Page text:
The question of the day in Switzerland: “Would you like your coffee with Hitler or without?”
A Swiss company, trying to feed the apparently voracious world of collectors of small foil-topped cups of coffee creamer, has during the last two years reprinted a series of historic cigar bands. Most are innocuous, including photos of U.S. President William Howard Taft and an unnamed Native American leader who is probably Wampage, the chief of the Siwanoy tribe in the 17th century and the alleged killer of the Puritan Anne Hutchinson.
But then there are the ones of Germany’s Adolf Hitler and Italy’s Benito Mussolini.
The company, Karo Versand, now is scrambling to recover from a public relations disaster on a continent for which 70 years is not long enough to forget the terror that the megalomaniacal fascists visited on the world.
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Switzerland’s largest supermarket chain, Migros, immediately on learning what was on the creamer tops dumped Karo Versand from its supplier chain. The creamer cups never made it to the shelves for sale in their stores, but Migros already had distributed them to coffee shops and restaurants. And German newspapers and websites this week were filled with mocking and condemning stories about the matter.
Company president Peter Rothenbuehler tried to put the story in context, noting that the line had been out for two years and was now being discontinued. He also told German and Swiss media that the antagonists of World War II (and the architect of the Holocaust) “were only two of 30 designs.”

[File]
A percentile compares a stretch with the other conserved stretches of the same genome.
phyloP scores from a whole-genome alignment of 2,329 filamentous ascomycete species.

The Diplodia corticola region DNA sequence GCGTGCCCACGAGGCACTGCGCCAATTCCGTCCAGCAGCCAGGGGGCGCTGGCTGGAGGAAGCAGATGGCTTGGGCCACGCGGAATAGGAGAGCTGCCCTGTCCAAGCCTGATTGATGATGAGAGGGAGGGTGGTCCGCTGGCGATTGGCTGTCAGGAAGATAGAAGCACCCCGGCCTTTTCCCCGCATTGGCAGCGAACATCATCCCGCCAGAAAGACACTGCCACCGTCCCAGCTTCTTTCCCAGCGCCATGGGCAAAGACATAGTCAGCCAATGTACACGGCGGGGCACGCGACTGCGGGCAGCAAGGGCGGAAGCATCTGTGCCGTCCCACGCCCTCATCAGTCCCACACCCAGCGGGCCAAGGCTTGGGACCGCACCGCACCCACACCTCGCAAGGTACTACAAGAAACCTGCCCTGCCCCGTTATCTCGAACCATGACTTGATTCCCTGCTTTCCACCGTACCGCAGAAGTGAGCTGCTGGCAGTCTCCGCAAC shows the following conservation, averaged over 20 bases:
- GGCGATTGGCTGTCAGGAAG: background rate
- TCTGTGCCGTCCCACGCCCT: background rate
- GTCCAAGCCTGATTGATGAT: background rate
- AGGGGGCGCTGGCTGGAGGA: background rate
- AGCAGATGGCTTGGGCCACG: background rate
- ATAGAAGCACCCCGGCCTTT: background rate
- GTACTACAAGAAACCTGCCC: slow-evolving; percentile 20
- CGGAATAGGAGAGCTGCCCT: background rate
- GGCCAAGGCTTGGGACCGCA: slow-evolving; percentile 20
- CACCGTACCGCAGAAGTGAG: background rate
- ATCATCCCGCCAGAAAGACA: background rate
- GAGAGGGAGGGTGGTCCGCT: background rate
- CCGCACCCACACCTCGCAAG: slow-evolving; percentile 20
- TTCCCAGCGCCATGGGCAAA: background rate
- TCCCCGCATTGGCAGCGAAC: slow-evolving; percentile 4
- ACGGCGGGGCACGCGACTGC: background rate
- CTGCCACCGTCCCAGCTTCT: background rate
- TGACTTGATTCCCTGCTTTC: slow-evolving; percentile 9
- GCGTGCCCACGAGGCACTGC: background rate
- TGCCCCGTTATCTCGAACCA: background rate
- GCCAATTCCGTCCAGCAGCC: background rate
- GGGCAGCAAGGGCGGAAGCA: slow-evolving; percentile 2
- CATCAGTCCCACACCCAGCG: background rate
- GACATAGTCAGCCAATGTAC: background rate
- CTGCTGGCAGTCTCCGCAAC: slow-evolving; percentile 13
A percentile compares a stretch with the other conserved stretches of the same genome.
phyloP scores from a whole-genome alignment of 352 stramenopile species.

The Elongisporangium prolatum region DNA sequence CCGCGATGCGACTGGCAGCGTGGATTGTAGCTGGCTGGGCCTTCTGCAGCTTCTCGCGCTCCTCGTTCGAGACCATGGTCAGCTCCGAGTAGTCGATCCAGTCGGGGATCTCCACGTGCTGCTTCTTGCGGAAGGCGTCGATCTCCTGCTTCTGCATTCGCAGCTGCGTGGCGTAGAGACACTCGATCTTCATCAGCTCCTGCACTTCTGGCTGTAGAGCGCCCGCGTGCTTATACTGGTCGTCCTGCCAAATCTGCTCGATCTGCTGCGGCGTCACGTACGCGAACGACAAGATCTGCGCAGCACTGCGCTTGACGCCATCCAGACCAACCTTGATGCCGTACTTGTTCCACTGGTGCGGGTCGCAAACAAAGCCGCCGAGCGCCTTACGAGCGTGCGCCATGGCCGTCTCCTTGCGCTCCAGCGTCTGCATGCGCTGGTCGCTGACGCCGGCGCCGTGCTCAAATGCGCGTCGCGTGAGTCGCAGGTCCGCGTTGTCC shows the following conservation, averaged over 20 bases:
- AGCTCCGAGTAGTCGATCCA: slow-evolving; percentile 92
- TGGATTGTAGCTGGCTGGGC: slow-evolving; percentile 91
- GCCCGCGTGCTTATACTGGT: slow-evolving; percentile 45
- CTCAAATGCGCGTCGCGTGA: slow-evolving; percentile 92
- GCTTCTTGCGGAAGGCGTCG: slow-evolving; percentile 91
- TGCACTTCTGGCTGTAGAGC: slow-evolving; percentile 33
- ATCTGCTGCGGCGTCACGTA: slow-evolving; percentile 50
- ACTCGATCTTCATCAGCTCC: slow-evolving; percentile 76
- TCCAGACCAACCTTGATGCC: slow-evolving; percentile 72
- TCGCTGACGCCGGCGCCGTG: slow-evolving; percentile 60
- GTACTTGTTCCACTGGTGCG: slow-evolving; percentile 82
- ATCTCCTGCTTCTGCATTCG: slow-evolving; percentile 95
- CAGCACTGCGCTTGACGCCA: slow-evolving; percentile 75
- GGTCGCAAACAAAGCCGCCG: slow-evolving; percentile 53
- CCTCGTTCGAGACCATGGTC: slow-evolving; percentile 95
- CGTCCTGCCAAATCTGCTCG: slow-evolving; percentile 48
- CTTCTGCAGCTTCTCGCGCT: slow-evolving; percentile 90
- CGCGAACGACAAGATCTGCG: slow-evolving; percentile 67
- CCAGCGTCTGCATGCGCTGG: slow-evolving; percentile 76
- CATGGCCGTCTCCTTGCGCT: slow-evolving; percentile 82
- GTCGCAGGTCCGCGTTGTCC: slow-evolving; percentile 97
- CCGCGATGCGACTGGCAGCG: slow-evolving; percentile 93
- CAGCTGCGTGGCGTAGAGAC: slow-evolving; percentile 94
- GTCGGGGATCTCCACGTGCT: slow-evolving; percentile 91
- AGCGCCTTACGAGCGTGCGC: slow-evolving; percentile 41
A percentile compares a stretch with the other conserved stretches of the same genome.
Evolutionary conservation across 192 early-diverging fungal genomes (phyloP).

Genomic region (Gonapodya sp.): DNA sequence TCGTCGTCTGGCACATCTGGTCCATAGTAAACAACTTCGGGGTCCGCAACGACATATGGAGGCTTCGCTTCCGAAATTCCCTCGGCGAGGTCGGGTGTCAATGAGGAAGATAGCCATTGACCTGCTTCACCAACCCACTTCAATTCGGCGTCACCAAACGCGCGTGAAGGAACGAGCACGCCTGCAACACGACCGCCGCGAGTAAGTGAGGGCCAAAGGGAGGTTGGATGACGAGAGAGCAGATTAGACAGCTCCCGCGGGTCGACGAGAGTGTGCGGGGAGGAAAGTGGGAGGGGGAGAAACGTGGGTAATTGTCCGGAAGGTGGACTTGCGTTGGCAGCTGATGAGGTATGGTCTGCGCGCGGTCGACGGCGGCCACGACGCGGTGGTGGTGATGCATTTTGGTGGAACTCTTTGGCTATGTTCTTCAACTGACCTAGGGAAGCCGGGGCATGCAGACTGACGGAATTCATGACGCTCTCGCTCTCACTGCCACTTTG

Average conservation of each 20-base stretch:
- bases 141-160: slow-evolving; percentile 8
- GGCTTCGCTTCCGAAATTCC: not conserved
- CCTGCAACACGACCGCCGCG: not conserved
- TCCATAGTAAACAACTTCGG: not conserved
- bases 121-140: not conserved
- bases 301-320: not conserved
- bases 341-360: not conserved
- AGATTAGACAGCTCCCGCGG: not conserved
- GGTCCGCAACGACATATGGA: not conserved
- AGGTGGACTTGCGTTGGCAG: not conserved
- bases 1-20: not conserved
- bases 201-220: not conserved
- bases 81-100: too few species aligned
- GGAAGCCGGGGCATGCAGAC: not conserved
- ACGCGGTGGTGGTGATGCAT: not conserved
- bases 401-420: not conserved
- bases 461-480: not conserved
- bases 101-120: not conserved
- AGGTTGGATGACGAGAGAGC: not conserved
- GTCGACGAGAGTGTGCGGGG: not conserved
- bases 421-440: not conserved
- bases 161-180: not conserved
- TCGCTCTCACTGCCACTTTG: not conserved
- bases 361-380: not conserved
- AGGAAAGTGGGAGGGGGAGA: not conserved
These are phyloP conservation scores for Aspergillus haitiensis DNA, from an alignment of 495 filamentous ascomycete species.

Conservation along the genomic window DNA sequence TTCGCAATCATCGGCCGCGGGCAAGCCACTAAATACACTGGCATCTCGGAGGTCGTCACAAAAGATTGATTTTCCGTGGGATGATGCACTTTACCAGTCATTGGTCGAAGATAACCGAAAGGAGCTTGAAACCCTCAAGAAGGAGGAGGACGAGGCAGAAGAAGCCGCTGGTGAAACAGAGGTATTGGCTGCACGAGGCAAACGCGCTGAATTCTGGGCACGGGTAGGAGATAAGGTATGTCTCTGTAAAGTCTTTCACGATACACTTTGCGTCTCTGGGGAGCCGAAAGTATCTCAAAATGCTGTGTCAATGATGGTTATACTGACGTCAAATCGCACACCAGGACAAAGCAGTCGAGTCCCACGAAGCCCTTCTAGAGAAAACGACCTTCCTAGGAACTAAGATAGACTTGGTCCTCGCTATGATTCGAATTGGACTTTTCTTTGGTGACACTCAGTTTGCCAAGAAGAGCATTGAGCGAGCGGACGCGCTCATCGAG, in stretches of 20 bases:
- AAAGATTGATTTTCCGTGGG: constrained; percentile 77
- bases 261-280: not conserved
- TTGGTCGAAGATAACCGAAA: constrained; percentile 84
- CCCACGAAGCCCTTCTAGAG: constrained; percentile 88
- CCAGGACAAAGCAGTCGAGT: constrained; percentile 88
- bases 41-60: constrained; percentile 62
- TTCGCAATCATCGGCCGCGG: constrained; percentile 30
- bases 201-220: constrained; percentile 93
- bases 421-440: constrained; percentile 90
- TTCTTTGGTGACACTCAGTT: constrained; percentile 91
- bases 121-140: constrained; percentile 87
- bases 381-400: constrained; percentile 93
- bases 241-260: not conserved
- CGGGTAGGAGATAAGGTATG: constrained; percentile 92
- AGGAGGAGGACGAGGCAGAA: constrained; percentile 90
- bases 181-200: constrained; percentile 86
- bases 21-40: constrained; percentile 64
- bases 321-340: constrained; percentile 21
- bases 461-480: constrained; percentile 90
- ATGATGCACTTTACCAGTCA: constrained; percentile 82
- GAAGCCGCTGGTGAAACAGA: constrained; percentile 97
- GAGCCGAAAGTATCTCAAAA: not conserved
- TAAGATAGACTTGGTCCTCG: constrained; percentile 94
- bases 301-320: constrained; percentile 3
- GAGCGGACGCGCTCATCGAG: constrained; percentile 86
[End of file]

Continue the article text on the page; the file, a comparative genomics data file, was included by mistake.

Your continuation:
Still, he admitted, “Maybe we didn’t pay enough attention to the Hitler thing.”
The company only produced 1,200 of each of the fascist dictators. And Karo Versand’s managing director, Peter Waelchli, thought that too much was being made of a small thing. The creamer tops, after all, are about the size of a dollar coin. The Hitler top shows a photo of him, trademark mustache, and is labeled “ler” on the left side of the photo and “Hit” on the right.
“Of course, it was bad, what happened under Hitler, but you cannot ignore this part of history,” Waelchli noted, referring to Hitler’s systematic execution of 6 million Jews and his war, which led to more than 70 million deaths and left much of the continent in ruins for decades. “I have no problem with the images, but I can understand it concerns certain people.”